Client?
Call Now
  1. Home
  2. Guides
  3. Other employment relations
  4. Without prejudice

Without Prejudice

Published June 7, 2023 (last updated on December 4, 2023) | Adam Wyatt - Copywriter and Content Creator

What does without prejudice mean? 

‘Without prejudice’ is a legal term used to describe written or verbal communications aimed at settling disputes which cannot later be referred to in court.  

During attempts to settle a dispute, emails, letters and conversations are often defined as without prejudice. This forms a non-disclosure agreement which means the involved parties cannot later use anything discussed as evidence in a legal case.  

How does without prejudice help? 

Due to the protection that comes with discussing a dispute without prejudice, parties can speak openly and candidly without the risk that their suggestions will later be used against them.  

Also, if more than two parties are involved in a dispute, they can negotiate with each other without worrying about the other parties being notified of their suggestions.  

Discussions that are classed as without prejudice create the conditions for transparency and honesty, allowing everybody involved to safely explore any workable solutions. Ultimately, this makes the resolution of a dispute a much more likely outcome. 

How does without prejudice apply in the workplace? 

In a professional setting, without prejudice conversations are typically used to settle workplace disputes.  

Employers and employees will often hold without prejudice conversations, allowing both parties to negotiate without the risk of the discussion later being referred to in an unfair dismissal claim or employment tribunal. 

Example of without prejudice in the workplace  

Without prejudice conversations often take place between an employer and employee while a termination agreement is being negotiated.  

A termination agreement is used when both parties mutually agree to end an employment contract. Having discussions without prejudice allows both parties to suggest the terms of the agreement, which normally focus on financial compensation.  

How to use without prejudice 

Both written and oral communications can be classified as without prejudice. If you want a settlement communication such as an email or letter to be deemed ‘without prejudice’, you should: 

  • Write ‘without prejudice’ clearly at the top of any written correspondence 

  • State it at the start of any non-written conversations

However, keep in mind that this may not always be enough to legally protect the communication. Without prejudice only applies to: 

  • Genuine settlement negotiations 

  • Dispute resolution processes such as mediation or court proceedings 

If a communication is not marked as without prejudice, a court may examine the circumstances surrounding a conversation to decide if it took place in a genuine attempt to settle a dispute. If this is the case, the communication will be treated by the court as without prejudice.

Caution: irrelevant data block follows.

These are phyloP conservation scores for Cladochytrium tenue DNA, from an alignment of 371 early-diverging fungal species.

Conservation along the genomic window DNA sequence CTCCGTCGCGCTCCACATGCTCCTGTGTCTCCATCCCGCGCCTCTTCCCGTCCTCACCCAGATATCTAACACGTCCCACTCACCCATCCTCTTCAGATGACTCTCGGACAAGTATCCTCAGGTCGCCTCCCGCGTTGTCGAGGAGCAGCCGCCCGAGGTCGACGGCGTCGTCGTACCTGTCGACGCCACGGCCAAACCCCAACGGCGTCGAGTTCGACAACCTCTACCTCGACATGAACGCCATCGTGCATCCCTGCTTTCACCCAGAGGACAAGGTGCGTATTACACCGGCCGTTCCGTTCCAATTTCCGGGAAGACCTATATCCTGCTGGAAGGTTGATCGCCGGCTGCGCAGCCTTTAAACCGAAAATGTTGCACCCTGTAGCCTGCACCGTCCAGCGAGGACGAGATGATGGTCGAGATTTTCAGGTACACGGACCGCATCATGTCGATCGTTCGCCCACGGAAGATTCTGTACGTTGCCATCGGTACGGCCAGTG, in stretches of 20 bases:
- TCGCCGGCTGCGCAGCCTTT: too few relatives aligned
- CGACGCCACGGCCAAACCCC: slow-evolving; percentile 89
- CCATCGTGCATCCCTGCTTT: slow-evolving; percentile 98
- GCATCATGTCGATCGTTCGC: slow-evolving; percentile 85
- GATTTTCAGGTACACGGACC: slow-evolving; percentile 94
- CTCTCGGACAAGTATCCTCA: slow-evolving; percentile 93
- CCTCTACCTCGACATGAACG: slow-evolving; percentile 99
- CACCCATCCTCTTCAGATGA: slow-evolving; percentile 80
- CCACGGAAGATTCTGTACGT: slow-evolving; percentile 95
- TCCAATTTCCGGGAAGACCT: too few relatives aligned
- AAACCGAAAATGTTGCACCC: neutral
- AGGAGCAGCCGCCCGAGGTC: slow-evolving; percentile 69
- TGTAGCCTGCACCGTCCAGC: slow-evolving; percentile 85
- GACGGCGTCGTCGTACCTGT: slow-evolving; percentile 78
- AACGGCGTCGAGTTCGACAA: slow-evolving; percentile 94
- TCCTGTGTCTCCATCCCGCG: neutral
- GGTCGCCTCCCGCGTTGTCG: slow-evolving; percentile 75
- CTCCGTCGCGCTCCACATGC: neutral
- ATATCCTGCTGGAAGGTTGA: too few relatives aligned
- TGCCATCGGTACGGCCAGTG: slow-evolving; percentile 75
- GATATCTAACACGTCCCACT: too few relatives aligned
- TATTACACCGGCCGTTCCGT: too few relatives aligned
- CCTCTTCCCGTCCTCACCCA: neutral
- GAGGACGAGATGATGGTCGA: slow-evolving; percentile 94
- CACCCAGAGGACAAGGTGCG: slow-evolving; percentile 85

After a dispute is settled 

If you come to an agreement, you need to put it in writing so that it becomes legally binding. You should also specify the exact complaint or dispute that the agreement relates to.  

It’s also best practice to maintain record keeping of any communications that lead to resolution, including verbal conversations, which will need to be transcribed as they take place.  

Should your business use without prejudice? 

If things aren’t working out between you and your employee, a without prejudice conversation could help you reach an agreement without the danger of personal grievance or unfair dismissal claims.

However, you should tread carefully. It’s wise to seek legal advice so that you can be certain you’re acting within the limits of the law and not exposing your company to any unnecessary risks. 

Frequently Asked Questions

Does without prejudice always apply?

In some cases, even when you mark correspondence as ‘without prejudice’, the privilege will not apply. These cases include when the communication:  

  • Includes any misleading or illegal comments 
  • Presents information that has already been shared with the party’s consent 
  • Includes a clear statement that the communication is not to be treated as confidential 
What does ‘without prejudice save as to costs’ mean?

‘Without prejudice save as to costs’ means that the protection only applies in court until the court delivers a verdict.  

Normally the unsuccessful party must pay the other party’s legal costs, and the court may use communications marked ‘without prejudice save as to costs’ to decide exactly what those costs should be.

Healthy workplace relations are the backbone of any successful business, but sometimes can be difficult to maintain. Luckily, Employsure has years of experience in workplace relations and can help you navigate even the trickiest situations. For support with your business, call our 24/7 Advice Line on 0800 568 012.

Guides in this category

View All

Have a question?

Employsure Logo

Not a client yet?

0800 568 012

Existing clients call

0800 675 700

Existing clients (overseas)

+64 9 941 5205

Employsure Office

8 Tangihua Street, Auckland CBD
Peninsula LogoEmploysure Law LogoFair Work Help LogoEmploysure Mutual LogoBright HR LogoHealth Assured LogoGraphite HRM Logo
Peninsula LogoEmploysure Law LogoFair Work Help LogoEmploysure Mutual LogoBright HR LogoHealth Assured LogoGraphite HRM Logo

Copyright © 2024 Employsure Pty Ltd. ABN 40 145 676 026

Employsure Protect is a discretionary risk product issued by Employsure Mutual Limited ACN 630 256 478 (AFSL 544232). Employsure Mutual has appointed Employsure Limited to distribute the product in New Zealand. To decide if this product is right for you, please read the Employsure Protect Product Disclosure Statement.